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Montie Mont­gomery ’19 is a pro­ducer for Our American Stories. | Instagram

Montie Mont­gomery ’19 grad­uated from Hillsdale with a degree in pol­itics. He is a pro­ducer for Our American Stories.

What do you do at Our American Stories?

It’s a nationally-syn­di­cated, long-form sto­ry­telling radio show on around 330+ sta­tions. I essen­tially make radio doc­u­men­taries and they’re highly pro­duced. My job as a pro­ducer is to make them sound nice. I put music under, and add effects, all that stuff. I’m inter­viewing people, as well, and trav­eling. So I’ve been doing that for two years now. Life after grad­u­ation in general has been a lot of learning on the fly, how to adult and how to do things they don’t teach you in college.

What was your Hillsdale expe­rience like?

My expe­rience at Hillsdale was gen­erally pretty good. I was involved in Young Amer­icans for Liberty, in Phi Mu Alpha as their out­reach guy that basi­cally got to come to rush events and stuff like that. I was obvi­ously involved in Radio Free Hillsdale. I was the pro­duction director and I had my own show there called “The Spin Room.”

What drew you to radio and broadcast jour­nalism in general?

When I was in high school, I essen­tially only lis­tened to one band and people would make fun of me because of it. The band was Oasis. I decided that in order to never have people make fun of me again for having very basic music taste, I would listen to a ton of records, crit­i­cally-acclaimed records, and then have some sense of knowledge about music. So I started lis­tening to a ton of music and really got into indie rock and a lot of up-and-coming bands. I figured it’d be fun for me in college to do a music review show and get involved in college radio. Radio Free Hillsdale had a lot of political talk on at the time. I figured it’d be fun to do some­thing a little bit more artsy, a little bit more music-based, and a little bit more hipster.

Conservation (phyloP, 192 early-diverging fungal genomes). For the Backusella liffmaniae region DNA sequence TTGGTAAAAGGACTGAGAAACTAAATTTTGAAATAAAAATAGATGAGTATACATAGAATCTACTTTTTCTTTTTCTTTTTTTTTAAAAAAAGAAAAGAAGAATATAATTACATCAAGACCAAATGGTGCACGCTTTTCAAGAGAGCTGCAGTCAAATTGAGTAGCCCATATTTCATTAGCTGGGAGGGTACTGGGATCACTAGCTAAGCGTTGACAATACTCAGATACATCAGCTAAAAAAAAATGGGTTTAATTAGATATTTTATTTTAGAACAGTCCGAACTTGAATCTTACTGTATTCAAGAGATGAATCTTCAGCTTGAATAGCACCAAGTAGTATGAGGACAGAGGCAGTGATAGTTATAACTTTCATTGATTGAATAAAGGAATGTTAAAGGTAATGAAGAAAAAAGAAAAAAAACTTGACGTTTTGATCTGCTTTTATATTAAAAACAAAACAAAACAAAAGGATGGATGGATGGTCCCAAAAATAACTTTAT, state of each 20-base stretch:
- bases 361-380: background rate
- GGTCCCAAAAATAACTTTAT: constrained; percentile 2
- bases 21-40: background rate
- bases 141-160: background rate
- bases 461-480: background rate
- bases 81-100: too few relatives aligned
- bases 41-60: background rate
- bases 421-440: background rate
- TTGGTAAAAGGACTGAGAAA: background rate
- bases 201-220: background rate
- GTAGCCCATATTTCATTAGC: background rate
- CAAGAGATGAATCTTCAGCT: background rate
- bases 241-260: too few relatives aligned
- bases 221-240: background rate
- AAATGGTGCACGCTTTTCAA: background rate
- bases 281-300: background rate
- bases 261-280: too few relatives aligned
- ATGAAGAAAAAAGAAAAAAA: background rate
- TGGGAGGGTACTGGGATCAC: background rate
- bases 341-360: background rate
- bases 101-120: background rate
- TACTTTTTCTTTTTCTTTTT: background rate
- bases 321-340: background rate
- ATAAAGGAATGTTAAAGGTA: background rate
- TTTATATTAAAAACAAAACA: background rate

What kind of work are you doing at Our American Stories?

Ulti­mately, it’s a ground-up oper­ation on my end from inter­views to the actual final product. Step by step, I reach out, I do research, and I interview people about topics per­taining to history, sports, faith, business, per­sonal stories of people. I’ll find people who have inter­esting stories about any of those topics and get them to come on the show. The bulk of my job is cutting up the audio into radio hour blocks. OAS is a two hour, some­times three hour long show, depending on which market you’re in. And so, I have to take two hours of audio from inter­views and cut it down to some­where between 10 and 40 minutes. I think my edu­cation at Hillsdale really helped me because it’s a liberal-arts edu­cation and your knowledge really spans a decent amount of range and you can make deci­sions better because of that. Then the fun part of my job is I get the score, I get to put in FX, and I get to work with making it sound like a movie on air. That takes a lot of artistic skill and a mind for music.

What do you like about the artistic side of broadcast journalism?

I’ve always been into music and I just have a desire to do any­thing that’s involved with music. When you have a piece in front of you, it is your job as the pro­ducer in my mind to bring out the emo­tions of the piece. Every voice is dif­ferent and every piece or pro­duction deserves some­thing dif­ferent. A lot goes into it, but you’re essen­tially painting the piece, you’re pro­viding color to it, and that’s why I like it.

What are some of the most inter­esting stories you’ve done with Our American Stories?

The most inter­esting one I’ve done was about the father of a medal of honor recipient who fought and died in Iraq trying to save one of his buddies on a mountain. It was the best interview I’ve ever had in my entire life and there wasn’t a dry eye in the studio. But it can be any­thing from that to onion rings. I inter­viewed another Hillsdale grad who goes around the country and reviews onion rings on the side. I run the gauntlet, really.

What do you think sto­ry­telling tells us about humanity?

Sto­ry­telling has been an art that is as old as time, even before people started recording things, and I think it’s such an important part of human history. It’s so dif­ferent with radio because a lot of talk radio is so angry. It’s people speaking to the choir and we’re not doing that. We’re not looking for per­fection. We’re looking for a story. Somebody who oth­erwise wouldn’t be able to get national media attention, such as someone talking about their grand­mother, can be on our show just as much as a famous his­torian. It allows his­tories — local his­tories — to be pre­served that are inter­esting to a broader audience. I think it’s important and it’s doing a service, not only to guests to have recorded his­tories down, but also to our lis­teners to under­stand the fabric of America and the people who make us up.